The position of UEA on linguistic rights

Linguistic rights are vital to all peoples, whatever the size of their population. This right needs to be preserved especially for small groups. The Universal Esperanto Association (UEA) has been supporting minority languages for over 100 years.
The right of children to learn their mother tongue and continue their education using their mother tongue is not only important for their culture, it is essential for their psychological development. It has been shown in many large-scale studies in several countries that if indigenous and minority children have their education mainly using their own languages as the teaching language for the first 6-8 years (with good teaching of the dominant language as a second language, given by bilingual teachers), their general school achievement is better and they learn the dominant language better than if their teaching is through the medium of the dominant language. If they have only a year or two in the mother tongue and are then transferred to the dominant language, they may manage fairly well at the beginning, but from approximately fourth grade on, their progress starts slowing down and the gap between them and dominant language children continues to widen.
It is also important for people to be able to communicate at different levels. The UEA advocates learning 2, 3 or 4 languages, according to the circumstances, i.e.:
1. mother tongue
2. regional language, if different
3. national language, if different from the first two
4. an international language, that does not belong to any nation – that is Esperanto.
Esperantists know that when a multinational group uses one neutral, common language, the quality of communication is very special. The ultimate aim of Esperanto is to promote peace between people by making communication easier and more equitable. Using a common language avoids a situation where people who are using their mother tongue have a huge advantage over those who are not.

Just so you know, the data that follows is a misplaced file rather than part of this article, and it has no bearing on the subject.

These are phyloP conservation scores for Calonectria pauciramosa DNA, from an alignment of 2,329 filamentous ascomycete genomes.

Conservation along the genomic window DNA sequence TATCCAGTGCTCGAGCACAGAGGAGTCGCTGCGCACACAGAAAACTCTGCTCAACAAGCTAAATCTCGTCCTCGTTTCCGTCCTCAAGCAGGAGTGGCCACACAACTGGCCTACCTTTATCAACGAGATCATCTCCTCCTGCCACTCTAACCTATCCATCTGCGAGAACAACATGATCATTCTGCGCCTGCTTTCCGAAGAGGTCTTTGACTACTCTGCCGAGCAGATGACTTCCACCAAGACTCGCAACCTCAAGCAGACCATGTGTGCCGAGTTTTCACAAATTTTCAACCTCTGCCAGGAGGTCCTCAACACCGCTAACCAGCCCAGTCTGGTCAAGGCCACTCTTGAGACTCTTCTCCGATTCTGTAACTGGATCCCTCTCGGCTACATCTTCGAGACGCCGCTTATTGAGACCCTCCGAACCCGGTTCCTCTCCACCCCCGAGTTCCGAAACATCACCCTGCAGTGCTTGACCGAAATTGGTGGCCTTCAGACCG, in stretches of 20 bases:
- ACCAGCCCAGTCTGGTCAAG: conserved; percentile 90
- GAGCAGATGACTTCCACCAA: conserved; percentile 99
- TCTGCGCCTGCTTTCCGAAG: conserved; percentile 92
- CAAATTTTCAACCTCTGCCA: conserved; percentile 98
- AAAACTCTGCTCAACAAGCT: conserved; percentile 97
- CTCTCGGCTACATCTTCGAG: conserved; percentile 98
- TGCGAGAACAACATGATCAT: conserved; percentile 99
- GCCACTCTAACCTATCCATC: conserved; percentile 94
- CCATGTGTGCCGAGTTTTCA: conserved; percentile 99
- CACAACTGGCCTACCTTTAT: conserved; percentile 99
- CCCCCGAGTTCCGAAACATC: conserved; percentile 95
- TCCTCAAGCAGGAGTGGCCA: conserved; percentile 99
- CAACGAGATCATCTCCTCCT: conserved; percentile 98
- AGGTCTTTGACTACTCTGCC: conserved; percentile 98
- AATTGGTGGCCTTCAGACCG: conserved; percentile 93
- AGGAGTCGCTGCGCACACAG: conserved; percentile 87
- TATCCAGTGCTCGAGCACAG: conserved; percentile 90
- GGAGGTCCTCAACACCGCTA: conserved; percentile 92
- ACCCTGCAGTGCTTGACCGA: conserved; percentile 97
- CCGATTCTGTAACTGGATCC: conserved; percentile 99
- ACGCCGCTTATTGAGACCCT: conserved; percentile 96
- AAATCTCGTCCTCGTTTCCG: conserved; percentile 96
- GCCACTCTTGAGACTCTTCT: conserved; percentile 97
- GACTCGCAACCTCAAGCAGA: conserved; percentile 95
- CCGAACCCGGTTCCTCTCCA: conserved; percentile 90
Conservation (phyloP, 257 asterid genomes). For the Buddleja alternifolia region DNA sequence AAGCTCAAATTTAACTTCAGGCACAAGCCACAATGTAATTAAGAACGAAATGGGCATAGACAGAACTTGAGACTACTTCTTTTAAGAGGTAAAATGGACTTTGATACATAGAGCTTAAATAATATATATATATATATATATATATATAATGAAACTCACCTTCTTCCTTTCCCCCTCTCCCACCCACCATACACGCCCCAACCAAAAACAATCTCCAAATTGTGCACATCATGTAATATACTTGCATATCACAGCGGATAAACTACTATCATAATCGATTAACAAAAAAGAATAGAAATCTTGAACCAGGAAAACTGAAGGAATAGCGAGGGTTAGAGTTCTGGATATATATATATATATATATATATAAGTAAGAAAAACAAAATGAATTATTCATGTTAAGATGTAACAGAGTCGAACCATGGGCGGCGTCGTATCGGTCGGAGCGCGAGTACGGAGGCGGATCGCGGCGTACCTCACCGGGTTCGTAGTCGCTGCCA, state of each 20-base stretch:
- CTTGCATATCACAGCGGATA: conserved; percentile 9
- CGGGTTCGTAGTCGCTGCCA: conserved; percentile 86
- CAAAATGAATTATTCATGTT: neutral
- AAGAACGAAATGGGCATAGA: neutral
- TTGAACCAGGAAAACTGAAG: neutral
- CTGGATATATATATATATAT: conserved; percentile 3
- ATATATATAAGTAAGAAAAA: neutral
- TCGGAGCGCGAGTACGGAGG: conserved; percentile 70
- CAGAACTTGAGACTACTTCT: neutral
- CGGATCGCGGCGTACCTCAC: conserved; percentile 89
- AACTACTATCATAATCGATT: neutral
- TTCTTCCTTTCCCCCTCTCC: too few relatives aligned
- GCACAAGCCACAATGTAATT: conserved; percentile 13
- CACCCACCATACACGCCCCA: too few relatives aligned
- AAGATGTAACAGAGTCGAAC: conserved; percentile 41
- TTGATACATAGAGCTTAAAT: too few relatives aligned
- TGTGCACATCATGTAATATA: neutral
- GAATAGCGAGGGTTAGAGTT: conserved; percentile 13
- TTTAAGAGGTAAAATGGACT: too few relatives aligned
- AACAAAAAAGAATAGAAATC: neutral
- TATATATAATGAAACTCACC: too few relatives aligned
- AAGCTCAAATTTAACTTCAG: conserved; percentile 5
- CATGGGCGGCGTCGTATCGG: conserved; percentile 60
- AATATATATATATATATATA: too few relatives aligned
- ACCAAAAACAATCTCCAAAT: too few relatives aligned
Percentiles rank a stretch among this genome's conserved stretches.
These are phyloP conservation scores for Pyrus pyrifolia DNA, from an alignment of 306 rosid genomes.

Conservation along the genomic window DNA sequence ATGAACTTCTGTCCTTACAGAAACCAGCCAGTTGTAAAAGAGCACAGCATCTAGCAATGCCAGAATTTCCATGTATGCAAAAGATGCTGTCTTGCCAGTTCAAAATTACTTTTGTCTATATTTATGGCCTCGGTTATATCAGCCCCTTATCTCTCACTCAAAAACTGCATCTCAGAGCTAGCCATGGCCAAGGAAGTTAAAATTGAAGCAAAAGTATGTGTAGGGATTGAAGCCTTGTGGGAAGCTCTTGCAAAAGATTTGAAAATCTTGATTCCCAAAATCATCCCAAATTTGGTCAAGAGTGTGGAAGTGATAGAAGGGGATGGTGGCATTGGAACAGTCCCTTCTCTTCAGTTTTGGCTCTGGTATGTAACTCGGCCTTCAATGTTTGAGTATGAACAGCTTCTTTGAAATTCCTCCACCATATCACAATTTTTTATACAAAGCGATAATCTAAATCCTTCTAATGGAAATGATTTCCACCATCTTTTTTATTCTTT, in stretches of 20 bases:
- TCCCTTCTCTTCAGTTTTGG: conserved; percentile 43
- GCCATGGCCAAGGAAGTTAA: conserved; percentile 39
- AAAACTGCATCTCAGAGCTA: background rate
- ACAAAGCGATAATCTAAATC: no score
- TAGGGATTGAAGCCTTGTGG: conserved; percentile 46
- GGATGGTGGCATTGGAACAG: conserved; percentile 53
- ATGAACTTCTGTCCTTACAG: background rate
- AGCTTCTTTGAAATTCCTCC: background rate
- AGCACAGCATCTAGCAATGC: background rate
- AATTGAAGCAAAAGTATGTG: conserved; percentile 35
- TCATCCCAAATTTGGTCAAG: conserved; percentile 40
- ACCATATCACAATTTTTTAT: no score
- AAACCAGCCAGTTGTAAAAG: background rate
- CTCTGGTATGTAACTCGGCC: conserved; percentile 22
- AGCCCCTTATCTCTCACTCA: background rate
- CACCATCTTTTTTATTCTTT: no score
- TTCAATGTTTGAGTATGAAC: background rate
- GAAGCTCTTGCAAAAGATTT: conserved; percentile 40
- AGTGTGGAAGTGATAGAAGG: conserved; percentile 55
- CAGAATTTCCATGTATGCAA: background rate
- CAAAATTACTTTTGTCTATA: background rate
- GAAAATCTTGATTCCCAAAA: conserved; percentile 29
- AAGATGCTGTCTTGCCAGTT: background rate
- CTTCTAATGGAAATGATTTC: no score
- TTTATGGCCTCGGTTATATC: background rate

We would like the United Nations to give some consideration to this as regards their own meetings. The discrepancy is very obvious when one hears delegates expressing themselves in English, French or Spanish for whom it is either the second or third language. When a mother-tongue speaker takes the floor, often the difference is striking – what they say has much more weight and attracts much more attention than a speaker who is speaking a foreign language.
The great hope of Esperantists is that the world will become a more peaceful place, and we believe that effective communication plays a very important role in achieving this.
Reference: Declaration on the Rights of Persons Belonging to National or Ethnic, Religious and Linguistic Minorities, adopted by General Assembly resolution 47/135 of 18 December 1992
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